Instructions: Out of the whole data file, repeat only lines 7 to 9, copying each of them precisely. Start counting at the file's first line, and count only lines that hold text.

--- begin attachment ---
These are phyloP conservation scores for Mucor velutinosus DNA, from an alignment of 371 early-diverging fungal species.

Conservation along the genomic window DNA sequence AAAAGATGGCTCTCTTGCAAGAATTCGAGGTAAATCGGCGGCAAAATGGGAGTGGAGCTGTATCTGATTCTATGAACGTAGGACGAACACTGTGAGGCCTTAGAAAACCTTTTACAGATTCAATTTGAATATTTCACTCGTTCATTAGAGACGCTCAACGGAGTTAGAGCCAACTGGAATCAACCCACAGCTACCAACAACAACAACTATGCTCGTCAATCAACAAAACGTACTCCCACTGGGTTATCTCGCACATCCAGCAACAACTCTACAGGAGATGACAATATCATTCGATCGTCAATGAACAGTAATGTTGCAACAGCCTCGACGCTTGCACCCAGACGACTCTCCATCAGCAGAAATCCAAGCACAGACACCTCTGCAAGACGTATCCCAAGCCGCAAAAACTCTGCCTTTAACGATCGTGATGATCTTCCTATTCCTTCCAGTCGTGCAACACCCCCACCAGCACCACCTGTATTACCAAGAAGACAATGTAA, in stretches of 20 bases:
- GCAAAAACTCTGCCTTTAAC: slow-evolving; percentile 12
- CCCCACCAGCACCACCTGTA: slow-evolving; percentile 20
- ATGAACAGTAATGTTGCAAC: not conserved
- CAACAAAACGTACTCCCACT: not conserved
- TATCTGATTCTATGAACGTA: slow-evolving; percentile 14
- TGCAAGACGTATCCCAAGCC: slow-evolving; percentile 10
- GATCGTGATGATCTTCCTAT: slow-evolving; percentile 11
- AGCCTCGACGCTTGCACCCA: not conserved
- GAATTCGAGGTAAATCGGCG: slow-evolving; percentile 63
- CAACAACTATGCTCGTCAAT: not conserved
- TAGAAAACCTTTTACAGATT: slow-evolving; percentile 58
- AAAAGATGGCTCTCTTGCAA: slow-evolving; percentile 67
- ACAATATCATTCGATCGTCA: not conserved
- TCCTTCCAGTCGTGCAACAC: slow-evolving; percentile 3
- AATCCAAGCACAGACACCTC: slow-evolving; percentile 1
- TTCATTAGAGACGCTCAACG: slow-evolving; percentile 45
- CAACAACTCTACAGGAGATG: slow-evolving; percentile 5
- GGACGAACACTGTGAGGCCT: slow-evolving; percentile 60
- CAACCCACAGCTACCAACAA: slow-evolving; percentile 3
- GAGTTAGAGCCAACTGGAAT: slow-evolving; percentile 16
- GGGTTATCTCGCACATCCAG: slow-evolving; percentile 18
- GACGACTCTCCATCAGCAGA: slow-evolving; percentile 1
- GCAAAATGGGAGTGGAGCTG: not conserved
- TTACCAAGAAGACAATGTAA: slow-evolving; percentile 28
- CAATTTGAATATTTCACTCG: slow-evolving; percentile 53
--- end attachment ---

- TATCTGATTCTATGAACGTA: slow-evolving; percentile 14
- TGCAAGACGTATCCCAAGCC: slow-evolving; percentile 10
- GATCGTGATGATCTTCCTAT: slow-evolving; percentile 11